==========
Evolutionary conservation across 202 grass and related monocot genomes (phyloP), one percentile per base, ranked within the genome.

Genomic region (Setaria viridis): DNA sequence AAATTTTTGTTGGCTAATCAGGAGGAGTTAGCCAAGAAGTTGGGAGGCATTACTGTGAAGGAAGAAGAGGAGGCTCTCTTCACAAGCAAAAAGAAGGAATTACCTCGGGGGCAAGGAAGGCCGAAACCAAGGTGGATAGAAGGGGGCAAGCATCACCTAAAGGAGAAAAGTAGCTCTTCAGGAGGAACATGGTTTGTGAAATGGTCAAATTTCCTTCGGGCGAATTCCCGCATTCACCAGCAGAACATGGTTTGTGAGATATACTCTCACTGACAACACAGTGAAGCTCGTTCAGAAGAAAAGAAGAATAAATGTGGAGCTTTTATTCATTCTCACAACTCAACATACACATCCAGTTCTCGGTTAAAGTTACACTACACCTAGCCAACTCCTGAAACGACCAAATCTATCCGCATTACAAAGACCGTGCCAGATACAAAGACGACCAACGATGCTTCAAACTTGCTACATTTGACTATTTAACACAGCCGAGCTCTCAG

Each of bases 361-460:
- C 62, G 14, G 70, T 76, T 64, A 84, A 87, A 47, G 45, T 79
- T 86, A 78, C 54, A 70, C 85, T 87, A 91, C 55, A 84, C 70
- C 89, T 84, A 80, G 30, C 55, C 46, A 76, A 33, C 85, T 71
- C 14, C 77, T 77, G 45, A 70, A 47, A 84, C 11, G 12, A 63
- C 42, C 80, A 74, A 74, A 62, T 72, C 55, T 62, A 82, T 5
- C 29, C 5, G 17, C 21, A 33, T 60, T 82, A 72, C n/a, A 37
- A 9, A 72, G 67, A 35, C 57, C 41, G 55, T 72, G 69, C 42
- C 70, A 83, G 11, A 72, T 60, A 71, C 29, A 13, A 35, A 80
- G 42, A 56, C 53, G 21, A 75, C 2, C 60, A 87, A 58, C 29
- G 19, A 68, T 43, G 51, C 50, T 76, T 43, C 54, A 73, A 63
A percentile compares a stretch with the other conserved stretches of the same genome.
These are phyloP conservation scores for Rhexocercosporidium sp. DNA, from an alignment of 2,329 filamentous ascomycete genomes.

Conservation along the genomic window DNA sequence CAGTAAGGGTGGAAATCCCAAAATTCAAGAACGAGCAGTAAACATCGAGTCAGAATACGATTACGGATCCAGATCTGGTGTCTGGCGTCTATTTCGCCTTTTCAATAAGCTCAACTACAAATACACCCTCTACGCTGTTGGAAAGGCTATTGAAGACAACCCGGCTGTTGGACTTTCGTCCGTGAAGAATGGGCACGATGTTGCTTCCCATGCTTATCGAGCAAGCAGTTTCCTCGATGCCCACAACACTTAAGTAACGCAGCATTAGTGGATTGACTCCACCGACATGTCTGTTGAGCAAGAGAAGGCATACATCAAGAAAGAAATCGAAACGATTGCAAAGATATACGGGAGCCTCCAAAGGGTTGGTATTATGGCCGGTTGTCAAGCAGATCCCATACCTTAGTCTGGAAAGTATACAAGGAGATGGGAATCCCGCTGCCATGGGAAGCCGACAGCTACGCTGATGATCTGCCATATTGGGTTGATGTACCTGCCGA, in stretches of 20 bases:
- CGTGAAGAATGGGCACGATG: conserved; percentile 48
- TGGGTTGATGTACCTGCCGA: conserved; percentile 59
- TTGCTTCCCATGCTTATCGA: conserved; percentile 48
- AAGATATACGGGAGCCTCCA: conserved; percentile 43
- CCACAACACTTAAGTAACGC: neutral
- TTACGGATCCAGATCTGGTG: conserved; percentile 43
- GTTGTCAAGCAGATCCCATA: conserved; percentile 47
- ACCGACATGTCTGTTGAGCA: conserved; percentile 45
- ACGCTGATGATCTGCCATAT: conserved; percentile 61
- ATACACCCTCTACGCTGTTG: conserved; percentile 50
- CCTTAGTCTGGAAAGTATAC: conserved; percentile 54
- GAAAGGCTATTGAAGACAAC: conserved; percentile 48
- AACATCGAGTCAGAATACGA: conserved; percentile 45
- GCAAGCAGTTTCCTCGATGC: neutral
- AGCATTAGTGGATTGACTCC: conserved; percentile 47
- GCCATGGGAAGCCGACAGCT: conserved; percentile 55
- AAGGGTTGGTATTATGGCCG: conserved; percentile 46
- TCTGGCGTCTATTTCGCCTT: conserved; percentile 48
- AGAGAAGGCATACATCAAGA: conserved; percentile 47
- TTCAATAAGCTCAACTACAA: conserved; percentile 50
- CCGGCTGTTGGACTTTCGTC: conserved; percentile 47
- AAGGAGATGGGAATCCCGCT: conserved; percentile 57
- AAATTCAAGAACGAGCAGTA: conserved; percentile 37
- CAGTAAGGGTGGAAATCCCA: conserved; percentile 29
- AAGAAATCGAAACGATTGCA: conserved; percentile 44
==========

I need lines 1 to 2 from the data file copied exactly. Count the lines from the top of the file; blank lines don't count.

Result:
Evolutionary conservation across 202 grass and related monocot genomes (phyloP), one percentile per base, ranked within the genome.

Genomic region (Setaria viridis): DNA sequence AAATTTTTGTTGGCTAATCAGGAGGAGTTAGCCAAGAAGTTGGGAGGCATTACTGTGAAGGAAGAAGAGGAGGCTCTCTTCACAAGCAAAAAGAAGGAATTACCTCGGGGGCAAGGAAGGCCGAAACCAAGGTGGATAGAAGGGGGCAAGCATCACCTAAAGGAGAAAAGTAGCTCTTCAGGAGGAACATGGTTTGTGAAATGGTCAAATTTCCTTCGGGCGAATTCCCGCATTCACCAGCAGAACATGGTTTGTGAGATATACTCTCACTGACAACACAGTGAAGCTCGTTCAGAAGAAAAGAAGAATAAATGTGGAGCTTTTATTCATTCTCACAACTCAACATACACATCCAGTTCTCGGTTAAAGTTACACTACACCTAGCCAACTCCTGAAACGACCAAATCTATCCGCATTACAAAGACCGTGCCAGATACAAAGACGACCAACGATGCTTCAAACTTGCTACATTTGACTATTTAACACAGCCGAGCTCTCAG